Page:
A shoal is created when breaking waves slowly and methodically reclaim sand from the beach and deposit it over time in a new location. The sand builds, millions of grains at a time, growing like a mountain until it rises from the bed of the body of water and breaks the surface.
It can take years to create a shoal, also known as a sandbar. Some sandbars are created by a particularly powerful hurricane seemingly overnight. Many are destroyed that way as well.
Sandbars can be temporary hang outs, perfect for skim boarding and lounging the weekend away, while others give birth to vast ecosystems of fish, safe harbors to manatees, nurseries for sharks, and if they are large and enduring, sanctuaries for birds to nest.
As they grow, sandbars create their own currents, manipulating the flow of water around them. If a sandbar is parallel to the beach, they are often cut by tidal inlets and are connected by underwater tidal deltas providing the water, and the life it brings with it, new pathways and refuge. They can convert irregular shorelines to nearly straight with their immense force against the waves that break over them. They can change the direction of waves, causing them to refract, like light passing through a prism.
The ocean accommodates the sandbars’ intrusion. It is, in fact, a natural cycle of the earth, to build and shift and flex and heal and build again.
There is a new sandbar just east of Caladesi Island that we have watched grow over the last several years. It’s big enough now that it’s starting to attract a crowd; the word is out on this contemporary perfect oasis. Kayakers and paddle boarders flock there. Boaters throw their anchors and let the current dictate where they will float. Manatees cruise the small channel that flows between the shoal and the island. Birds gather on the tiny piece of land that is now perpetually dry and covered in tender foliage. There’s probably a family of sharks taking refuge around this thing, but I am in denial about that. When a piece of seaweed touches my leg, I react as if it were a shark anyway.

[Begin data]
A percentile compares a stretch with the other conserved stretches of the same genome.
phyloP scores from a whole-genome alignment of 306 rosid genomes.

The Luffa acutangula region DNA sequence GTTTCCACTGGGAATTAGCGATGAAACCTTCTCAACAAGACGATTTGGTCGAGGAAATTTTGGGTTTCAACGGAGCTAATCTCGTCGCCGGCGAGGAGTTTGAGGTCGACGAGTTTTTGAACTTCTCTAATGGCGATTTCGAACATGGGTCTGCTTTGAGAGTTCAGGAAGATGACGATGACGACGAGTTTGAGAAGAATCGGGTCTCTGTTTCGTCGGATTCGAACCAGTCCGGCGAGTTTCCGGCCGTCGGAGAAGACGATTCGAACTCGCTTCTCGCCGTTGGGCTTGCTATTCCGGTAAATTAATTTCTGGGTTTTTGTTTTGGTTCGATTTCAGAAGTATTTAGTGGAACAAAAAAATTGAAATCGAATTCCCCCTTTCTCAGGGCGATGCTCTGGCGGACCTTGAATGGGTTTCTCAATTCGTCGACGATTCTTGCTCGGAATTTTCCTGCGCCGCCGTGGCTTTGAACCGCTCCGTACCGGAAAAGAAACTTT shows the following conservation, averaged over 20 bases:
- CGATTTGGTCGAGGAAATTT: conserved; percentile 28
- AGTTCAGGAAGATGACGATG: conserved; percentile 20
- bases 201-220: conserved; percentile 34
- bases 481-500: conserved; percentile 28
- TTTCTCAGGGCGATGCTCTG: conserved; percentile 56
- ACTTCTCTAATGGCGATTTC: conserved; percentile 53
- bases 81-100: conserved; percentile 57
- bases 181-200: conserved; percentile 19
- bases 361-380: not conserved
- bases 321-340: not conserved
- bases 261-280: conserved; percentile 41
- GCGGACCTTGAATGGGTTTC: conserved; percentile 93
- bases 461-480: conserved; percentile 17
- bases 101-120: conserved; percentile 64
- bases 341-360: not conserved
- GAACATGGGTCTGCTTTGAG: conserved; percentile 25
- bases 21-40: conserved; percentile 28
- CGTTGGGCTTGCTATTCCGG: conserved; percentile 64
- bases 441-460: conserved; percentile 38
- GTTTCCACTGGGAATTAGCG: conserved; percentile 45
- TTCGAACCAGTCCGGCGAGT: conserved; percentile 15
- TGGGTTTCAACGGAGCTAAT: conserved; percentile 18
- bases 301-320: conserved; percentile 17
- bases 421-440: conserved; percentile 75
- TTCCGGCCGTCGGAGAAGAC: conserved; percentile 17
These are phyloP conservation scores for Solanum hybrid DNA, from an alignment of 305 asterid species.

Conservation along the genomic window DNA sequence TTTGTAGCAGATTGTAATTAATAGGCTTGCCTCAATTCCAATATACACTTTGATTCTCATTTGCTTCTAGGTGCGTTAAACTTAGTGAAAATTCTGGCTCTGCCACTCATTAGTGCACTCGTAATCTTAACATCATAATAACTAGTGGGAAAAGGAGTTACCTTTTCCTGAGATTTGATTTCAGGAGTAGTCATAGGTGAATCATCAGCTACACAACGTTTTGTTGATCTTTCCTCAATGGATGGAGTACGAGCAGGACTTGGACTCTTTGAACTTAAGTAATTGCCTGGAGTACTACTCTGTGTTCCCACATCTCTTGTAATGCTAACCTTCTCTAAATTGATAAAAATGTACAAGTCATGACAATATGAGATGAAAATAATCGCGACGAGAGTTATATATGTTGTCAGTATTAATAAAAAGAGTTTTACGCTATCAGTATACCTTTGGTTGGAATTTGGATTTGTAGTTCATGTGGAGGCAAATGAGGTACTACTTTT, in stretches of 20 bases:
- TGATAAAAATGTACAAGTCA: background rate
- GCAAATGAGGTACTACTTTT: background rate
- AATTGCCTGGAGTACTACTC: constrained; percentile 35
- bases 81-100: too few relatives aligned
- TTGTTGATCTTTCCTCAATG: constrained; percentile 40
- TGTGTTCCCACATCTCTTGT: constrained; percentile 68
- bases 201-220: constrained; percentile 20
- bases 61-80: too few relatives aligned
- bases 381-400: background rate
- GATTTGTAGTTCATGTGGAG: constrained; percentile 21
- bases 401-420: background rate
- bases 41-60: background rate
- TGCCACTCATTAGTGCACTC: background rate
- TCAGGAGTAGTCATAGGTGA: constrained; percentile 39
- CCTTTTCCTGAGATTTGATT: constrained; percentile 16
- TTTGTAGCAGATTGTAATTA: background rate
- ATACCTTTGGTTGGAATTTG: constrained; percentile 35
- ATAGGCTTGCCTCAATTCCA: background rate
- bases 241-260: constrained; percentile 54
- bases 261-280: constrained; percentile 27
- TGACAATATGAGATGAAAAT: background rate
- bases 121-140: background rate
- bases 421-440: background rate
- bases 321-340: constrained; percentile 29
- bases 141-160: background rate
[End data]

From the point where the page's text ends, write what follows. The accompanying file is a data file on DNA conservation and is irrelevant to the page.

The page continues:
Every time we visit this sandbar, I am reminded of how lucky we are to witness and experience it at this point in its lifetime. It is pristine, at its peak, life flourishing around it, fresh and new and growing strong. We learn from it each time we’re there. How the tides effect the current, when the best skim boarding times are, where the sand dollars live, when to move the boats so they aren’t accidentally beached.
The formation of this sandbar means that sand from surrounding beaches is being borrowed; its genesis a result of the contribution of other land masses. This naturally occurring gifting will continue in perpetuity. Even if a storm washes the sandbar away, a new one would begin to form wherever the waves direct it.
I know there is no human equivalent to photosynthesis (duh), but I’m pretty sure my body does this with the ocean nonetheless. Sunshine is an energy source for my soul. I am never satiated. I wilt and droop and am miserable without it. I do not handle winter very well. Thankfully, I live in a place where “Winter” is a famous dolphin and there’s like three weeks of weather that can be considered nippl–I mean, chilly.
As society seems to implode around us, I find myself seeking comfort more and more outside. I carry the burdens of the day in my heart and sacrifice them to the wind, letting the sun melt them away. I seek escape from the fear, suffering, and destruction. But it has reminded me that just as destruction and change and rebuilding are natural cycles of the earth, they are natural cycles of human life as well. History also teaches us this.
For every moment of violence, every clash, every unrest, every desperate moment there is something good, something new that comes from it; something is rebuilt in its place.
There are some trees, like Mediterranean conifers, that do not spontaneously resprout; they can only survive through proliferous seed germination. Don’t worry, I’m not going to make you Google that. These trees are dependent on an outside force, in this case heat, to force their cones to burst open so they can regenerate. They literally have to be set on fire in order for their species to survive. To these seeds, a bolt of lightning, a volcanic explosion, or even a careless cigarette butt is like the finger of God.
There is no doubt that recent events have created a tinderbox of emotions, one lick from a matchstick away from imminent disaster. In many places, this is already unfolding; it had been simmering for years, like a pot of water on the verge of boiling, about to spill over the edge, just a few grains of sand away from breaking the surface.
Change and reckoning are not easy things to navigate. They are breeding ground for fear, confusion, misinformation, pandering and manipulation, stress, anxiety, and anger. It is even more difficult for us because we are programmed to engage, for better or worse, through social media platforms whose algorithms are proven again and again to be purposefully incendiary. We are provoked into action by memes, the worst of us spilled out to live on the Internet forever in the form of videos, images, click bait headlines, vicious tweets, and regrettable Facebook posts.